The Food and Drug Administration (FDA) just authorized the Pfizer/BioNTech COVID-19 vaccine for use in kids under the age of 12. Kids between the ages of five and 11 are now eligible to get the two-dose mRNA COVID-19 vaccine, according to the FDA’s emergency use authorization (EUA). As with adults, the vaccine is administered in two separate doses given three weeks apart. But the dose for kids in this age group is smaller than the dose used in adults and those age 12 and up.The FDA’s decision to expand Pfizer’s original authorization to include younger children is based in part on a clinical trial that included more than 3,100 kids between the ages of five and 11 who received the vaccine and another 1,500 children who received a placebo. In this study, the most common side effects after the shot were generally temporary and similar to those seen in older age groups, such as pain and redness at the injection site, headaches, and muscle pain. In clinical trials including children in this age group, the vaccine was 90.7% effective at preventing COVID-19 illness.And there are surveillance programs in place (from both government agencies and Pfizer) to monitor for rarer and more severe potential side effects that tend to show up more frequently in younger people. In particular, those systems will be on the lookout for cases of myocarditis and pericarditis, forms of heart inflammation, which have so far most frequently developed in young adult and adolescent males, according to the Centers for Disease Control and Prevention (CDC).“As a mother and a physician, I know that parents, caregivers, school staff, and children have been waiting for today’s authorization. Vaccinating younger children against COVID-19 will bring us closer to returning to a sense of normalcy,” Janet Woodcock, M.D., acting FDA commissioner, said in a press release. “Our comprehensive and rigorous evaluation of the data pertaining to the vaccine’s safety and effectiveness should help assure parents and guardians that this vaccine meets our high standards.”The EUA comes after the FDA’s advisory panel unanimously voted (with one abstention) that the potential benefits of using the vaccine in this age group outweigh the potential harms. Previously, the Pfizer vaccine, also called Comirnaty, received authorization for use in kids ages 12 to 15 back in May of this year. It was originally authorized for use in people ages 16 and older in December 2020 and received full FDA approval in August 2021.Vaccinating this younger age group will be a huge milestone in our battle to better contain the COVID-19 pandemic, as Anthony Fauci, M.D., director of the National Institute of Allergy and Infectious Diseases, said earlier this year. And although some dynamics of the pandemic in the U.S. have changed since then (including the rise of the highly transmissible delta variant), authorizing a COVID-19 vaccine for kids will undoubtedly help protect them and the rest of their community. Children are less likely than adults to develop severe complications from the coronavirus, but they can definitely still get the virus. And at this stage of the pandemic, with about 57% of the population fully vaccinated and the delta variant responsible for the majority of cases, kids too young to get the shots now account for an increasing chunk of new COVID-19 cases in the U.S. Next up, the CDC’s Advisory Committee on Immunization Practices (ACIP) will meet next week to discuss the guidelines for implementing the FDA’s authorization and may fine-tune the exact recommendations for who should receive the vaccine. But, for now, the FDA’s authorization will be welcome news to many parents of (currently) unvaccinated kids—especially those whose children have returned to in-person learning this school year.Related:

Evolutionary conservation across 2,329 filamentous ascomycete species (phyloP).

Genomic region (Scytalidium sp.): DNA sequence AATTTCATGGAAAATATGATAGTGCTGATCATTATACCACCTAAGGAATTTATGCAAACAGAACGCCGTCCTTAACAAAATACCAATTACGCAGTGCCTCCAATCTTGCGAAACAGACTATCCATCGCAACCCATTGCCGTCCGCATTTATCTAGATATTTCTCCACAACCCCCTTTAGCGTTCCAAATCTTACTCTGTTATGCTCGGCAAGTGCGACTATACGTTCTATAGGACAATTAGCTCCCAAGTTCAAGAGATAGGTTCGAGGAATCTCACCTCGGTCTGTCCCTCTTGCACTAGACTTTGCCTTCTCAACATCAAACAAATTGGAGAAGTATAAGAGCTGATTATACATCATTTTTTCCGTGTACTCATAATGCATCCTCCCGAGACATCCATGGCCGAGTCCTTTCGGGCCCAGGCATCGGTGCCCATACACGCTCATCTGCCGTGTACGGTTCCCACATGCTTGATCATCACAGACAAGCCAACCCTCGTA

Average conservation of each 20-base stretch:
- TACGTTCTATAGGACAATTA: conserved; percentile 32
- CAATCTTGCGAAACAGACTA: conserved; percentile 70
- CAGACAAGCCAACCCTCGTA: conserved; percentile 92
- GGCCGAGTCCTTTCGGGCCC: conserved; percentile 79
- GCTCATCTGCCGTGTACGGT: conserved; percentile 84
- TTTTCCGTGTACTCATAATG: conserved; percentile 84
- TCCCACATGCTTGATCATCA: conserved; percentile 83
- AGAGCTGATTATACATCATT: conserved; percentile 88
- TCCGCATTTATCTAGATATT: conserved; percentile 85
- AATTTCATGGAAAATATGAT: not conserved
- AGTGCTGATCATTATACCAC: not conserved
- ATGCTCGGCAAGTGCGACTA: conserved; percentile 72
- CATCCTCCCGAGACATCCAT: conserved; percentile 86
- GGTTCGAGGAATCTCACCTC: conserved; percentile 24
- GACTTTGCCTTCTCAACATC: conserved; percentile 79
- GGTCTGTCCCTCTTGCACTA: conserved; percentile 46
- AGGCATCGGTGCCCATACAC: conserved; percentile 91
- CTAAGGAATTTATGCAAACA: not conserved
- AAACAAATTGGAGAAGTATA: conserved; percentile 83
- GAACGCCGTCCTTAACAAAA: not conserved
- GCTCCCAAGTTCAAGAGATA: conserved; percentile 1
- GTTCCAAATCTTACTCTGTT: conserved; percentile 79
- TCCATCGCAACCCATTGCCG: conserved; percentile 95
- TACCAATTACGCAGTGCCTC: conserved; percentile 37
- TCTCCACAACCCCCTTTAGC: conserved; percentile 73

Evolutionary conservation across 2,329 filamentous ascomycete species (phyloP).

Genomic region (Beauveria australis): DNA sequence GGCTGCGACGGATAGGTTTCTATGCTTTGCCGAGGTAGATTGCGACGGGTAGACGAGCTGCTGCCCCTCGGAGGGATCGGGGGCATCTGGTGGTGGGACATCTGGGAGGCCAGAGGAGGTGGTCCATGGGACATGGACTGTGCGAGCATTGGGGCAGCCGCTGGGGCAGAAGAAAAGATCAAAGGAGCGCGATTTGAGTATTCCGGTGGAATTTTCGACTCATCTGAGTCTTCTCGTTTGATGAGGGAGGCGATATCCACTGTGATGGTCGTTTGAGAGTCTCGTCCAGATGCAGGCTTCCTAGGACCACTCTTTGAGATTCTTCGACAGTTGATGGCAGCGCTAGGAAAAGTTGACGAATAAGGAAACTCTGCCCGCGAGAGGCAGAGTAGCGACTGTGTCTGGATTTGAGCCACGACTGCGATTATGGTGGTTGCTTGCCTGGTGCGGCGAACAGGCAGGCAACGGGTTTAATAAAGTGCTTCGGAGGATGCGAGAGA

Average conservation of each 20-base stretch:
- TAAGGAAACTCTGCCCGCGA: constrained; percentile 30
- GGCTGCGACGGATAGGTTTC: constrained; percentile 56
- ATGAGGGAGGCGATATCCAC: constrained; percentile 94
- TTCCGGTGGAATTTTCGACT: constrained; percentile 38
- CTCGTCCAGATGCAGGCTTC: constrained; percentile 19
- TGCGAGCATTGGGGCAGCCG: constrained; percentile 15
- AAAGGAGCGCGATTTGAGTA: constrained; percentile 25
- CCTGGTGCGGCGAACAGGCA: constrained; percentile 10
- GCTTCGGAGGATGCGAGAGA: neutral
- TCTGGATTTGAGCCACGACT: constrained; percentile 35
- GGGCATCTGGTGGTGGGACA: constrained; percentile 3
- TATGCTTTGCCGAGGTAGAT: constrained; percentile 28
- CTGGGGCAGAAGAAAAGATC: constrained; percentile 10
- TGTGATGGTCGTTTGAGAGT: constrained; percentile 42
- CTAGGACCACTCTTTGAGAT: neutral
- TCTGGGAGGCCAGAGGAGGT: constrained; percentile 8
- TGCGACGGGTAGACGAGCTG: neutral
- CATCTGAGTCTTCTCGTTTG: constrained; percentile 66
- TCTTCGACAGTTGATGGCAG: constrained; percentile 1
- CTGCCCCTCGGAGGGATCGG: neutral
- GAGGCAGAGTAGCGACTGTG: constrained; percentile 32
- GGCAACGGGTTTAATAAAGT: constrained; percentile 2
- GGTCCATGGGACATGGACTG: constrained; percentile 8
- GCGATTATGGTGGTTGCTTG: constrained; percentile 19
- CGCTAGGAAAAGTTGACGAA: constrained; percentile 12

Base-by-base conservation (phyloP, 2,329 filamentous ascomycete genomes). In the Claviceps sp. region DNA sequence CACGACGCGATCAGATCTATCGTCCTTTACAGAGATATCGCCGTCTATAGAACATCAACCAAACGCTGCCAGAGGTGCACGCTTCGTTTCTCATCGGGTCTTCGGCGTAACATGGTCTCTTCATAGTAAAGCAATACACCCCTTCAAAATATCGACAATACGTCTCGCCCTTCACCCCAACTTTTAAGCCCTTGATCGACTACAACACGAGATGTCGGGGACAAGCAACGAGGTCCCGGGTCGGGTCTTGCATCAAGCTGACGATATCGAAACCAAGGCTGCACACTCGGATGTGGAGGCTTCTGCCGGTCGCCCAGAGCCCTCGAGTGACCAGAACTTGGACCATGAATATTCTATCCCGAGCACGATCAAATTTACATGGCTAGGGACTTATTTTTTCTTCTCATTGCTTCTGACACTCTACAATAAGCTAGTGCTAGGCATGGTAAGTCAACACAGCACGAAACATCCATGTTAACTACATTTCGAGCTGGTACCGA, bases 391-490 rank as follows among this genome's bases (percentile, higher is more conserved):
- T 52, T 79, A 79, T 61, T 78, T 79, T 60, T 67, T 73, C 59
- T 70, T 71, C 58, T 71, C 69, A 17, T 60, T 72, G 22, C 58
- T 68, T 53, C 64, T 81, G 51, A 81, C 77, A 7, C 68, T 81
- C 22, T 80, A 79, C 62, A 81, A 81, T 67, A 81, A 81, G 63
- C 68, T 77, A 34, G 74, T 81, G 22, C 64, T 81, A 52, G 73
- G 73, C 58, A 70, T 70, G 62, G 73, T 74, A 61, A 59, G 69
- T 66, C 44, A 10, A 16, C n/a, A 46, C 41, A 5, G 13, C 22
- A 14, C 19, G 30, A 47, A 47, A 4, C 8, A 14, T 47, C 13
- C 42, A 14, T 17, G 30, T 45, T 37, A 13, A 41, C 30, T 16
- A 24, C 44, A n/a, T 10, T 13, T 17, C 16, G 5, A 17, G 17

Kelly Osbourne is celebrating a birthday and a recovery milestone this week: She’s now five months sober after experiencing a relapse during the COVID-19 pandemic.“Today marks my 37th birthday and I’m 5 months sober!!!” Osbourne wrote on Instagram. “I am filled with so much gratitude it’s almost overwhelming! 💜” Alongside the caption, she shared a photo of herself with a strawberry birthday cake and a screenshot of the Twelve Steps app confirming her sobriety milestone.Over the years, Osbourne has been open about the ups and downs of her alcohol and drug use as well as her recovery journey. Previously, she had been sober for about four years. But in a June episode of Red Table Talk, Osbourne revealed that she had gradually slid back into problematic drinking behaviors during the pandemic.“For the first two days I could handle just having one drink, but it was because I sat there and was like, ‘You’re only having one drink, you’re going to prove to everyone that you’re normal now and you can do this,’” she said in the interview. “And all of a sudden everything’s falling apart.”Osbourne said that she tends to be a “closet drinker” and keeps those behaviors from others. So it was, of course, frustrating and painful to realize that she needed to cut back and get honest with herself and those around her. But it was also an opportunity to examine where she still holds past trauma, she said. With the support of her loved ones, including her brother Jack, Osbourne entered outpatient treatment and focused on building up other self-care behaviors, such as breathwork. And, five months later, it seems like that hard work is paying off.Related: